Two weeks ago I went to the local TSC, and they had chicken poop lip junk, right next to the cash register. Marketing is everything.

  4. This is a scary subject for me. All my life I have practiced composting on back yard gardens. Most of my supplies were old yard waste, but also some composted humanure from time to time. At the school I work at, we keep a larger garden – about 6500 sq ft, plus a bunch of small fruits and an orchard of two dozen trees. In addition to yard waste from a local landscaper, we haul several trailers of composted horse bedding and manure from a horse boarding farm down the street. I’ve always managed to maintain and even build the soil in my gardens, and the school’s too, but now THIS…..

    This past winter I went and bought a small acreage farm and house in northern Maine. It’s 60 acres or so. About a third is wooded. Another third is well-overgrown pasture. (It needs some chain sawing rather than just bush hogging at this point.) The last third is a few acres of yard and 10 acres of tilled land that has been rented out to a neighbor who farms several hundred acres of potatoes, alternating with grains. (Northern Maine is, of course, a large potato growing area.)

    It’s this last 10 acres that has me worried. Right now the soil looks pretty poor in terms of what I’m used to seeing for organic matter and fertility on my small plots. My neighbor farms conventionally as do most of The County’s farmers. (The standard County practice is to alternate potatoes with a grain cash crop, typically wheat, oats, or rye and add conventional fertilizer as required.) For now, I’m the new comer if I’m even that, as can’t move there this year unless I change employment, so I’m continuing to rent that 10 acres out at least one more year. When I move there, however, I am simply going to have to treat the land differently.

    To a person that’s never done anything more than garden a few thousand sq. ft. by hand, standing in the middle of a 10 acre, bare-soil field (as of this past winter) that desperately needs organic additions, is daunting to say the least. (The fact that I have no equipment might also have something to do with this feeling too.) There are no major, large livestock operations in The County and growing potatoes requires a fair amount of potassium additions, if nothing else, on a regular basis. What happens to my fields, and those of my fellow area farmer/owners when the cheap potash is gone, is a thought that leaves me wanting. No doubt farming up there is going to have to change. In the past 10 years, Amish folk have been moving in too and they horse farm. I suspect that’s part of the answer, but the soil needs more, at least mine seems to, right now. I see cover crops in my future and animals too. Thanks for this radio interview. It will supply the extra push I need to get going on restoring my land.

    (We’ve talked before, but I’m going to use a pseudonym here because I’d rather not take a remote chance on ruffling any neighbors’ feathers yet.)

  5. While I whole heartedly support the use of well-composted livestock manures, I’m very concerned about the use of human waste in vegetable production. I have family members that have lived in China for several years, and they’ve shared with me that almost all Chinese have some form of Hepatitis (A, B, C, E or F – the later two forms being fatal and usually in combination with one of the other forms). The government tracks everyone’s Hepatitis status through their employer. If you turn up with one of the E or F forms, you are immediately terminated and unable to find legitimate legal work elsewhere in the country. Your life expectancy is approximately 2 to 3 years. There is no cure or treatment for these forms of Hepatitis. The Hepatitis epidemic is due to their use of “night fertilizer”, raw human waste that is collected and used to fertilize their fruit and vegetable plots. None of it is composted. My concern is that people who see things on the internet supporting the use of human waste as fertilizer won’t understand how to properly prepare it or what the risks involved are. Holding China up as a shining example of how this should be done is incorrect. Dog and cat waste also carries pathogens that can harm humans. I grew up in a large scale farming family that used chemical fertilizers in tandem with livestock waste from our small dairy and feedlot operation. Personally, I have gardened strictly organically for many, many years. The health of the soil is top priority, but not at the expense of my family’s health and well-being.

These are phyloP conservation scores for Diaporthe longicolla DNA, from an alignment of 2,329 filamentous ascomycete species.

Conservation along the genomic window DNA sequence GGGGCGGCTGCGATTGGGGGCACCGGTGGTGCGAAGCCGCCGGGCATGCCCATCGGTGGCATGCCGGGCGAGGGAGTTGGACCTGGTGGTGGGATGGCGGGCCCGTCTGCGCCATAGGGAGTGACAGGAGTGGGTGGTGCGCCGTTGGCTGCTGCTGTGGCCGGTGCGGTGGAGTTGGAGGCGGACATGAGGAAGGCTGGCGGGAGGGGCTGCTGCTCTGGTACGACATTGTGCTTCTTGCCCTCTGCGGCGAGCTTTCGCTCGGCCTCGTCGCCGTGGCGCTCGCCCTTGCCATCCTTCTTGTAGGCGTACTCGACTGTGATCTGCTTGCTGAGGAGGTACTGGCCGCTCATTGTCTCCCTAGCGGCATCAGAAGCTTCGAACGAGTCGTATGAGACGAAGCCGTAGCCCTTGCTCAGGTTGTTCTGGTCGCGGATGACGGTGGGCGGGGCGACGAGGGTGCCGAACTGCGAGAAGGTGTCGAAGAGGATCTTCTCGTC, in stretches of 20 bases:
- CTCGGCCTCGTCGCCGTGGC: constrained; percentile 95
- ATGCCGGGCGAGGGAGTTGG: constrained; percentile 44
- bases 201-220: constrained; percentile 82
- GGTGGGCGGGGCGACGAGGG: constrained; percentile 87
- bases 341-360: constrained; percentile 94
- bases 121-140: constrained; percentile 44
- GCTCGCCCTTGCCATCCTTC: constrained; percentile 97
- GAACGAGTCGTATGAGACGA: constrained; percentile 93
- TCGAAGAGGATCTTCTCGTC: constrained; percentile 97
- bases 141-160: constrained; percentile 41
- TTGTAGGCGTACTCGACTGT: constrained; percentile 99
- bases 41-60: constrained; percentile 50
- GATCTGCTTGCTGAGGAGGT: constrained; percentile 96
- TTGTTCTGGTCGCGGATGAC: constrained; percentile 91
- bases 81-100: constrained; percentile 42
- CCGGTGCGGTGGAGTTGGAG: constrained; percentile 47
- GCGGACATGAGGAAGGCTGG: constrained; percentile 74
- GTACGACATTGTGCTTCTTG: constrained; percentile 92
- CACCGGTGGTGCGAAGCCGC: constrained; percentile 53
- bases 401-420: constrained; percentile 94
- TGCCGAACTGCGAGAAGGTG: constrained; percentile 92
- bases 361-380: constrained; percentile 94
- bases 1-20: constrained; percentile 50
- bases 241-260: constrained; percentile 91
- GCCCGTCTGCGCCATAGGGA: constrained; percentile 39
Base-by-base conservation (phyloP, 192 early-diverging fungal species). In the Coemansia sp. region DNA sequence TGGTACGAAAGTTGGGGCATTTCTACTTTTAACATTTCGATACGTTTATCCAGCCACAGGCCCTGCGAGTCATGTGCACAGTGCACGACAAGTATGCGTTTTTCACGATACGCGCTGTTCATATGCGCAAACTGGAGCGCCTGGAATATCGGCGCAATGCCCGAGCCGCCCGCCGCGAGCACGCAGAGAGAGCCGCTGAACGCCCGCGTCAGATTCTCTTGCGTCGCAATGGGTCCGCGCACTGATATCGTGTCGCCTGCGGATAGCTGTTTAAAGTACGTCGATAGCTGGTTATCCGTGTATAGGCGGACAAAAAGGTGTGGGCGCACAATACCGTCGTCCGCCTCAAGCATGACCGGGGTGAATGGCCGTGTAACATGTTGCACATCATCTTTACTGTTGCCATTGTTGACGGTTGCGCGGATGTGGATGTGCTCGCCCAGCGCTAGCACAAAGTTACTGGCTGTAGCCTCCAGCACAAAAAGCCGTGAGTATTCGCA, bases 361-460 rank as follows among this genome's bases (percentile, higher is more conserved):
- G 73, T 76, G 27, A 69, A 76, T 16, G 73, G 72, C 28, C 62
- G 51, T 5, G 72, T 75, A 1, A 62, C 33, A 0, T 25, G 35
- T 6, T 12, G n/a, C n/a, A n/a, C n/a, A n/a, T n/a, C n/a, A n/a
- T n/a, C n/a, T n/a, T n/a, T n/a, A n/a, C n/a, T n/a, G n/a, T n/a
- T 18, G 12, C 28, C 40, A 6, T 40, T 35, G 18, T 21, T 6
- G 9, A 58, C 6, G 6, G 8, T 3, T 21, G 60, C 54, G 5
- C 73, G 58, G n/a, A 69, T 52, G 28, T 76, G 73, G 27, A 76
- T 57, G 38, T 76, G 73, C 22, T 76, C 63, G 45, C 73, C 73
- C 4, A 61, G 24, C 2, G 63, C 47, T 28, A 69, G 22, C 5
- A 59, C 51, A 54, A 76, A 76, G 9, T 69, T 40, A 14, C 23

6. M.G.: Your family’s health and the health of the soil are, in the deepest sense, inseparable. If you consent to allow any of your organic nutrient wastes to go to landfills or get washed out to sea or get intermixed with toxins — i.e. to go anywhere but complete a healthy nutrient cycle — then you’re not “strictly organic.” It’s certainly appropriate to discuss good and bad ways to recycle organic wastes, but if you care about organic principles or about health, then flushing organic wastes away isn’t an option.

    As to your concern “that people who see things on the internet…” won’t be careful enough with manure, it seems to me that on a small scale most people in America are careful to the point of irrational paranoia. But you can hardly characterize the alternative to organic agriculture as careful or call it healthy, so human carelessness is a problem with or without the evils of our current agricultural system; it will simply manifest itself in different kinds of problems accordingly. We’re just too used to our destructive way of life to recognize how destructive it is.

Comments are closed.